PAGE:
This rock type is Carboniferous Limestone.

Thanks a lot , much appreciated. I'll add the term.

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2 hours ago, griangraf said:

Your reaction is probably one that's becoming more common among stock photographers as the market gets even more bloated ........ why the heck bother.  That's the issue for me right now....when will photographers decide to boycott microstock and low prices because it simply makes no financial sense to keep submitting. I too would favour a minimum price which contributors could impose.

 

Liam, I just thought I'd step in and answer your question. Many stock photographers measure their businesses by earnings per photo per year. If you consider your collection as a whole and how much you earn over a given year, then a very high percentage of stock photographers do far better with micro. Judging your business by the amounts of single sales is a way of looking at things, but not the only way. 

 

It can be worse - there are people who judge their own self-worth by individual sale amounts. When somebody tells me that their own happiness and esteem are dependent on specific business conditions, I find that to be my own reason for sadness.

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2 hours ago, Brian Yarvin said:

Many stock photographers measure their businesses by earnings per photo per year. If you consider your collection as a whole and how much you earn over a given year, then a very high percentage of stock photographers do far better with micro.

+1

Indeed, and as Alamy’s revenue / sale continues to fall that’s becoming even more true for me.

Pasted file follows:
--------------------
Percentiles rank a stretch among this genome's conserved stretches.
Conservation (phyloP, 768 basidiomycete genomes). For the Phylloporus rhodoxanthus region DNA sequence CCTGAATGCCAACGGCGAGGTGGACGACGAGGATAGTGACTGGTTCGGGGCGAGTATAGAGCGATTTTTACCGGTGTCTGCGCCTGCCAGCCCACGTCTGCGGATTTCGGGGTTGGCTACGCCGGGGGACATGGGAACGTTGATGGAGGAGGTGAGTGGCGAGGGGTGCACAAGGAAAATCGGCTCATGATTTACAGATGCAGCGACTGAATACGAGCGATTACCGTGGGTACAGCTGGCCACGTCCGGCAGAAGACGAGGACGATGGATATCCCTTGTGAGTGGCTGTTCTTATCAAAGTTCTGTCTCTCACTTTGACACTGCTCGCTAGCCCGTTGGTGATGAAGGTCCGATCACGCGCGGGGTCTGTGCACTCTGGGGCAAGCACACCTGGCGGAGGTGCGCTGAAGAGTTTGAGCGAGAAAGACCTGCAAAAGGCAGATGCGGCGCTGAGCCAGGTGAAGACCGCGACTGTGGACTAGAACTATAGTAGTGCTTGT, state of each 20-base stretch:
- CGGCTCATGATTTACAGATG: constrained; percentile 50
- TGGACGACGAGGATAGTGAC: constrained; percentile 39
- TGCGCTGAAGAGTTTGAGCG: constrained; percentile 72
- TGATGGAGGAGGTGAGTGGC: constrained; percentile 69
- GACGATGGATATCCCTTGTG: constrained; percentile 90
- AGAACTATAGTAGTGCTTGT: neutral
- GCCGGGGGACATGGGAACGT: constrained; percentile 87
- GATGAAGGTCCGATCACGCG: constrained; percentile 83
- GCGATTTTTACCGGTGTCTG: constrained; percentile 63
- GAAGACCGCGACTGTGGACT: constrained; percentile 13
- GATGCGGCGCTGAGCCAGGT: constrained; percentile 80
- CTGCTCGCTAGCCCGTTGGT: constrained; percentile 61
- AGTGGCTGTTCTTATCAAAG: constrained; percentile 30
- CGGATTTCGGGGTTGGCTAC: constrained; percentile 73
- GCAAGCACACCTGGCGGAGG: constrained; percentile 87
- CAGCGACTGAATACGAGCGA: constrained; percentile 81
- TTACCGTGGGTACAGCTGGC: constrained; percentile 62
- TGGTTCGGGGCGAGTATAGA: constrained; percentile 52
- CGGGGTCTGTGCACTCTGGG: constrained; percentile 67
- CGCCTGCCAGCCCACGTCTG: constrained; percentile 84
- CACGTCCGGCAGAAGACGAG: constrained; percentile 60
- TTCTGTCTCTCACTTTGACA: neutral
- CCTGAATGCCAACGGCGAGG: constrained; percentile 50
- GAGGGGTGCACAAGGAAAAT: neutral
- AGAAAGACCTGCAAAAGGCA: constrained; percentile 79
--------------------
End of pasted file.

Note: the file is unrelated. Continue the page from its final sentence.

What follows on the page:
Mark

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2 hours ago, M.Chapman said:

+1

Indeed, and as Alamy’s revenue / sale continues to fall that’s becoming even more true for me.

 

Mark

 

 

Isn't this a self-fulfilling cycle?

 

The more support that photographers give to micro-stock sites ( even if it does bring in much needed income) the less chance Alamy has of maintaining:

 

1) sales

2) sales at decent prices

 

Though I completely understand the frustration and the reason that people try micro-stock sites to compensate for falling revenue.

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On the subject of minimum pricing, I'd much rather see maximum sizing.

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5 hours ago, Brian Yarvin said:

 

Liam, I just thought I'd step in and answer your question. Many stock photographers measure their businesses by earnings per photo per year. If you consider your collection as a whole and how much you earn over a given year, then a very high percentage of stock photographers do far better with micro. Judging your business by the amounts of single sales is a way of looking at things, but not the only way.